NRC visits Congleton Parkrun

27066941_10156357542522214_958784350334787037_nLast weekend, 15 of our fabulous Parkrun lovers (including me) set off to Congleton’s Astbury Mere.  A really lovely venue for a Parkrun despite the course requiring 3 and a bit laps (not everyone’s cup of tea).  This would be the second time we’ve planned to tour Congleton but ice scuppered our first attempt as the Run Director had to cancel due to ice making the course too unsafe.  A fantastic, clearly delivered run briefing explained it was a nat’s whisker from being cancelled again as there was ice on the path.  Runners were asked to take it easy at least for the first lap and cones cordoned off the particularly slippy sections using muddy grass instead.  It’s a great team running a very well organised Parkrun so no wonder 284 turned out despite the chilly start!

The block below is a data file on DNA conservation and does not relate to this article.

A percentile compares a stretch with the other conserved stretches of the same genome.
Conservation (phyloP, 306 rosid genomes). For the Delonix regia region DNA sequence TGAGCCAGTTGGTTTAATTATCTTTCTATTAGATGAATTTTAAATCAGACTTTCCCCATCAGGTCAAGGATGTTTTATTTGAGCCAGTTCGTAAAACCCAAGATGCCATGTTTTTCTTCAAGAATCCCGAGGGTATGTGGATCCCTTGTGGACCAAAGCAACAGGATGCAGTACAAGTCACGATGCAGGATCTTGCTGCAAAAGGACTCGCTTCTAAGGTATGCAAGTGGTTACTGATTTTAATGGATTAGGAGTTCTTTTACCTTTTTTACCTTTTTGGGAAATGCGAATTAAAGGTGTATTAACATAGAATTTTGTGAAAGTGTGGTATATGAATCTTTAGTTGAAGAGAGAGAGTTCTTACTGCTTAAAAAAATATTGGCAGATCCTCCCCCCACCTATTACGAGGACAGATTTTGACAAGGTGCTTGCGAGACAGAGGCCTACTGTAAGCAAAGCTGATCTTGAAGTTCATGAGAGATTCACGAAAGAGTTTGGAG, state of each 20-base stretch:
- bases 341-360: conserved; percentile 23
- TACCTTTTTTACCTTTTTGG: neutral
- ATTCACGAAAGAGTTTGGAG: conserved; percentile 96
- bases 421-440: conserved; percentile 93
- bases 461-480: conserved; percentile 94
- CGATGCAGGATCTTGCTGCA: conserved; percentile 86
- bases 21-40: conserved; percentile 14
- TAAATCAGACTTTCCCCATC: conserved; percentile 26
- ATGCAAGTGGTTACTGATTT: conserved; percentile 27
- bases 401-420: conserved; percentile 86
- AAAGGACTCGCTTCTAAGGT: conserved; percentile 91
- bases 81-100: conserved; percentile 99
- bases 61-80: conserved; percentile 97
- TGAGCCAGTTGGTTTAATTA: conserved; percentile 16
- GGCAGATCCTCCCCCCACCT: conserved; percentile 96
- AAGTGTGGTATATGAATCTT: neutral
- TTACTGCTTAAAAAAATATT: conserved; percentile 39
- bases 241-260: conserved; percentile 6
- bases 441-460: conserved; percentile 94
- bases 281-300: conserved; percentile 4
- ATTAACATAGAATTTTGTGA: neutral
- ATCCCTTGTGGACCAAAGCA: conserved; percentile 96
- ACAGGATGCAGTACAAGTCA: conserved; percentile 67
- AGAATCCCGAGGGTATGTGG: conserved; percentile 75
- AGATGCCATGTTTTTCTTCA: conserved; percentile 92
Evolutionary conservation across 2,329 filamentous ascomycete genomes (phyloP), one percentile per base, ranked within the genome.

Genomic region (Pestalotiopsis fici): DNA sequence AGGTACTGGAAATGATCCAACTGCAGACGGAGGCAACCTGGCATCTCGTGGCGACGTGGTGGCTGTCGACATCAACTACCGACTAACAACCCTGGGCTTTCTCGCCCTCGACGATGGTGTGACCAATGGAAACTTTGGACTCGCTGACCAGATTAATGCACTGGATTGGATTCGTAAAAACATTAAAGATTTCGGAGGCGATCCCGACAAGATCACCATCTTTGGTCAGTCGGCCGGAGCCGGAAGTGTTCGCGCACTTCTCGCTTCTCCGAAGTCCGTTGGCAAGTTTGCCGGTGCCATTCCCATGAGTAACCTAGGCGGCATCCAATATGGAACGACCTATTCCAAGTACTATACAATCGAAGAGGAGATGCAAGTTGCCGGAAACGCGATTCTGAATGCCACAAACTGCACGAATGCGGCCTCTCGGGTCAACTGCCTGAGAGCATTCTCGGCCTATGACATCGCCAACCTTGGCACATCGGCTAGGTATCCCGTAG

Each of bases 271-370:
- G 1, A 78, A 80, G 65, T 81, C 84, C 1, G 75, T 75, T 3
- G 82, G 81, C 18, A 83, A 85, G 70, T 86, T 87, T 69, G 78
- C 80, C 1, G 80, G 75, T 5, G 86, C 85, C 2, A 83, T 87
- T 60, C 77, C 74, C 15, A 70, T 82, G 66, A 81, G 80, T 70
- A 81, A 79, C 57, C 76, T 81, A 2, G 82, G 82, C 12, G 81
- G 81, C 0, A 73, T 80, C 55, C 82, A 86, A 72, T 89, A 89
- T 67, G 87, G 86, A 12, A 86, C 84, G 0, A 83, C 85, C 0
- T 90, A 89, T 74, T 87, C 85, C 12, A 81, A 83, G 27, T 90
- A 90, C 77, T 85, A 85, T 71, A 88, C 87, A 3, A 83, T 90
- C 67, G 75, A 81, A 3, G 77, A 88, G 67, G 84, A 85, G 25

It is a flat course notorious for fast times although the path is narrow so don’t expect a blazing start unless you start from the very front.  Several of our club have found it a great pb venue so with this in mind I was aiming for a pb.  Lucky for me one of our fantastic club runners, David, had offered to pace me for the full distance and boy was I grateful.  Making the leap from 12 to 11 min miles hasn’t been the easiest transition.  I’ve become very comfortable with 12 min mile “chatting pace” and it has taken some time and effort to learn to push myself just a little bit beyond that and know that I can sustain a slightly more challenging pace.  I suppose with more practice this new quicker pace will, in time, become my new chatting pace, but for now, it’s almost tempo running for me!  So with Dave’s help, which I would describe as unobtrusive constructive pointers with gentle encouragement, I managed splits of 11:04, 11:12, and 11:20 which given the nature of the day – cold and slippy I went home very happy with.  I’m starting to think I might benefit from a bit more of a warm up although I’ve been reluctant in the past to “waste valuable energy”.  It seemed much easier at time trail having done 0.7km at chatting pace before the timed lap.  More experimentation required!